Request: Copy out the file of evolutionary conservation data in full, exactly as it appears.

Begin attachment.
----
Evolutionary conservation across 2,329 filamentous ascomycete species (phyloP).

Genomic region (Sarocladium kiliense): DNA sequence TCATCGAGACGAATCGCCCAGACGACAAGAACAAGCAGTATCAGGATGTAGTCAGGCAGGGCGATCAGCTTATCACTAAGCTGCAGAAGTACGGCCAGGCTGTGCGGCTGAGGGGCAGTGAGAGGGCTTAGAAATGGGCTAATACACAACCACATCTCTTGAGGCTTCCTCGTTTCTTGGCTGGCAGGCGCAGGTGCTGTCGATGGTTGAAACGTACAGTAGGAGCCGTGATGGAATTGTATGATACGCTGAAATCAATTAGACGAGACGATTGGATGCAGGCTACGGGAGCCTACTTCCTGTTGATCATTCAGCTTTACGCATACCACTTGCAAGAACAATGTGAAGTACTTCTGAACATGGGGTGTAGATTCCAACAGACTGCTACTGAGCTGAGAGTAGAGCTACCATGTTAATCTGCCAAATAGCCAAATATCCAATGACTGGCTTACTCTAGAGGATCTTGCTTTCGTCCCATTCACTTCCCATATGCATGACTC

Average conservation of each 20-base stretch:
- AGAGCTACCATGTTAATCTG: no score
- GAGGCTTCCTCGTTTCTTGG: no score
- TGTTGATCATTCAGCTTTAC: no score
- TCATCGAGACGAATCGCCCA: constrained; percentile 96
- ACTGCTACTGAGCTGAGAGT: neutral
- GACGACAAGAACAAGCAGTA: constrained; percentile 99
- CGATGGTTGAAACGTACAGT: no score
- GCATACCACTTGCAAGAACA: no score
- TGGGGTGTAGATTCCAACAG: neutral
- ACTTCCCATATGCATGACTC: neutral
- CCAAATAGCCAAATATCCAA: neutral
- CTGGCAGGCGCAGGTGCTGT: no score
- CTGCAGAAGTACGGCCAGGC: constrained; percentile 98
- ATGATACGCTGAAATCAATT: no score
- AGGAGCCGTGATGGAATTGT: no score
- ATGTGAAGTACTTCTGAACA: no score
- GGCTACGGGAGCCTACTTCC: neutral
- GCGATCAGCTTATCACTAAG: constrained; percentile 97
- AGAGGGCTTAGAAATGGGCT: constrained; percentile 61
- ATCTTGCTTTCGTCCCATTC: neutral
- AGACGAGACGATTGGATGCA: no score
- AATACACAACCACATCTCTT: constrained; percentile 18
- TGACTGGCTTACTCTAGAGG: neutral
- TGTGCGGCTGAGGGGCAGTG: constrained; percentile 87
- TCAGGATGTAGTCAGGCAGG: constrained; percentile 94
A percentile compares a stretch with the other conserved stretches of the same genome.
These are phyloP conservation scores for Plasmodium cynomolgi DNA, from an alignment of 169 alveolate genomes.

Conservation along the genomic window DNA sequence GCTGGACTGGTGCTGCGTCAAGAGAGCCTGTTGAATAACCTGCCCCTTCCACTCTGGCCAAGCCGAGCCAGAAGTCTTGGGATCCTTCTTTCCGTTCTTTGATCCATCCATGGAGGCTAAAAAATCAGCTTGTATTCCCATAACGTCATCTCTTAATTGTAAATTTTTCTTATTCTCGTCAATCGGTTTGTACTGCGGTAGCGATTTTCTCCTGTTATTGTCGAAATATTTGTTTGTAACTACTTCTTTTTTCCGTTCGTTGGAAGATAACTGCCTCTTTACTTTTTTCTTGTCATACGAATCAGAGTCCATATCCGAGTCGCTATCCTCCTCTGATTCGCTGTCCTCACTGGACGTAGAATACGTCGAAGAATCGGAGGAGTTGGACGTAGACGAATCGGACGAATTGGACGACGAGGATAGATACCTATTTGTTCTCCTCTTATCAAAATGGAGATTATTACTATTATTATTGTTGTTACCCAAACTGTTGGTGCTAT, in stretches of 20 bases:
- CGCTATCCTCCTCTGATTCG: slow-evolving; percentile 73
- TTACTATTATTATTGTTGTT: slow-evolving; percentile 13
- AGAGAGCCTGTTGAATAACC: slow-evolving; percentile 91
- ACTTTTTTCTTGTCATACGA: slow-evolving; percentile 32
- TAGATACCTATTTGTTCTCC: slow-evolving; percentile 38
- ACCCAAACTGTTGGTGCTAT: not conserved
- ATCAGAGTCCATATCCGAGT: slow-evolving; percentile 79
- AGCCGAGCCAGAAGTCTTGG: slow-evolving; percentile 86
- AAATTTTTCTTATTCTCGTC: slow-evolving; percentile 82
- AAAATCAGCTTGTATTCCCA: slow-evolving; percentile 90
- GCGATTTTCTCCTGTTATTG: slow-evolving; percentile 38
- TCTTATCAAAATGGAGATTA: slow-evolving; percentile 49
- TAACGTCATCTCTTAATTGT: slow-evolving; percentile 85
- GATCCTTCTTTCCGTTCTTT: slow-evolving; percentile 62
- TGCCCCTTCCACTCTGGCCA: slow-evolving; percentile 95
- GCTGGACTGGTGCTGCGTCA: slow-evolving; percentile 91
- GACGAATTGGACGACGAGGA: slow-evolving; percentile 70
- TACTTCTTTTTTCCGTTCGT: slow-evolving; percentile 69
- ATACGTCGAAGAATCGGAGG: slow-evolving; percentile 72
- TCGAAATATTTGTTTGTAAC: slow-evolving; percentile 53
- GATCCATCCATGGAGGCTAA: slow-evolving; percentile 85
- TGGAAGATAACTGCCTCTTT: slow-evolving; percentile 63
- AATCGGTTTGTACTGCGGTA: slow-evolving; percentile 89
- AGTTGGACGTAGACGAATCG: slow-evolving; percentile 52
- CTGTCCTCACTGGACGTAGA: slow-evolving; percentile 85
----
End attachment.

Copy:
Evolutionary conservation across 2,329 filamentous ascomycete species (phyloP).

Genomic region (Sarocladium kiliense): DNA sequence TCATCGAGACGAATCGCCCAGACGACAAGAACAAGCAGTATCAGGATGTAGTCAGGCAGGGCGATCAGCTTATCACTAAGCTGCAGAAGTACGGCCAGGCTGTGCGGCTGAGGGGCAGTGAGAGGGCTTAGAAATGGGCTAATACACAACCACATCTCTTGAGGCTTCCTCGTTTCTTGGCTGGCAGGCGCAGGTGCTGTCGATGGTTGAAACGTACAGTAGGAGCCGTGATGGAATTGTATGATACGCTGAAATCAATTAGACGAGACGATTGGATGCAGGCTACGGGAGCCTACTTCCTGTTGATCATTCAGCTTTACGCATACCACTTGCAAGAACAATGTGAAGTACTTCTGAACATGGGGTGTAGATTCCAACAGACTGCTACTGAGCTGAGAGTAGAGCTACCATGTTAATCTGCCAAATAGCCAAATATCCAATGACTGGCTTACTCTAGAGGATCTTGCTTTCGTCCCATTCACTTCCCATATGCATGACTC

Average conservation of each 20-base stretch:
- AGAGCTACCATGTTAATCTG: no score
- GAGGCTTCCTCGTTTCTTGG: no score
- TGTTGATCATTCAGCTTTAC: no score
- TCATCGAGACGAATCGCCCA: constrained; percentile 96
- ACTGCTACTGAGCTGAGAGT: neutral
- GACGACAAGAACAAGCAGTA: constrained; percentile 99
- CGATGGTTGAAACGTACAGT: no score
- GCATACCACTTGCAAGAACA: no score
- TGGGGTGTAGATTCCAACAG: neutral
- ACTTCCCATATGCATGACTC: neutral
- CCAAATAGCCAAATATCCAA: neutral
- CTGGCAGGCGCAGGTGCTGT: no score
- CTGCAGAAGTACGGCCAGGC: constrained; percentile 98
- ATGATACGCTGAAATCAATT: no score
- AGGAGCCGTGATGGAATTGT: no score
- ATGTGAAGTACTTCTGAACA: no score
- GGCTACGGGAGCCTACTTCC: neutral
- GCGATCAGCTTATCACTAAG: constrained; percentile 97
- AGAGGGCTTAGAAATGGGCT: constrained; percentile 61
- ATCTTGCTTTCGTCCCATTC: neutral
- AGACGAGACGATTGGATGCA: no score
- AATACACAACCACATCTCTT: constrained; percentile 18
- TGACTGGCTTACTCTAGAGG: neutral
- TGTGCGGCTGAGGGGCAGTG: constrained; percentile 87
- TCAGGATGTAGTCAGGCAGG: constrained; percentile 94
A percentile compares a stretch with the other conserved stretches of the same genome.
These are phyloP conservation scores for Plasmodium cynomolgi DNA, from an alignment of 169 alveolate genomes.

Conservation along the genomic window DNA sequence GCTGGACTGGTGCTGCGTCAAGAGAGCCTGTTGAATAACCTGCCCCTTCCACTCTGGCCAAGCCGAGCCAGAAGTCTTGGGATCCTTCTTTCCGTTCTTTGATCCATCCATGGAGGCTAAAAAATCAGCTTGTATTCCCATAACGTCATCTCTTAATTGTAAATTTTTCTTATTCTCGTCAATCGGTTTGTACTGCGGTAGCGATTTTCTCCTGTTATTGTCGAAATATTTGTTTGTAACTACTTCTTTTTTCCGTTCGTTGGAAGATAACTGCCTCTTTACTTTTTTCTTGTCATACGAATCAGAGTCCATATCCGAGTCGCTATCCTCCTCTGATTCGCTGTCCTCACTGGACGTAGAATACGTCGAAGAATCGGAGGAGTTGGACGTAGACGAATCGGACGAATTGGACGACGAGGATAGATACCTATTTGTTCTCCTCTTATCAAAATGGAGATTATTACTATTATTATTGTTGTTACCCAAACTGTTGGTGCTAT, in stretches of 20 bases:
- CGCTATCCTCCTCTGATTCG: slow-evolving; percentile 73
- TTACTATTATTATTGTTGTT: slow-evolving; percentile 13
- AGAGAGCCTGTTGAATAACC: slow-evolving; percentile 91
- ACTTTTTTCTTGTCATACGA: slow-evolving; percentile 32
- TAGATACCTATTTGTTCTCC: slow-evolving; percentile 38
- ACCCAAACTGTTGGTGCTAT: not conserved
- ATCAGAGTCCATATCCGAGT: slow-evolving; percentile 79
- AGCCGAGCCAGAAGTCTTGG: slow-evolving; percentile 86
- AAATTTTTCTTATTCTCGTC: slow-evolving; percentile 82
- AAAATCAGCTTGTATTCCCA: slow-evolving; percentile 90
- GCGATTTTCTCCTGTTATTG: slow-evolving; percentile 38
- TCTTATCAAAATGGAGATTA: slow-evolving; percentile 49
- TAACGTCATCTCTTAATTGT: slow-evolving; percentile 85
- GATCCTTCTTTCCGTTCTTT: slow-evolving; percentile 62
- TGCCCCTTCCACTCTGGCCA: slow-evolving; percentile 95
- GCTGGACTGGTGCTGCGTCA: slow-evolving; percentile 91
- GACGAATTGGACGACGAGGA: slow-evolving; percentile 70
- TACTTCTTTTTTCCGTTCGT: slow-evolving; percentile 69
- ATACGTCGAAGAATCGGAGG: slow-evolving; percentile 72
- TCGAAATATTTGTTTGTAAC: slow-evolving; percentile 53
- GATCCATCCATGGAGGCTAA: slow-evolving; percentile 85
- TGGAAGATAACTGCCTCTTT: slow-evolving; percentile 63
- AATCGGTTTGTACTGCGGTA: slow-evolving; percentile 89
- AGTTGGACGTAGACGAATCG: slow-evolving; percentile 52
- CTGTCCTCACTGGACGTAGA: slow-evolving; percentile 85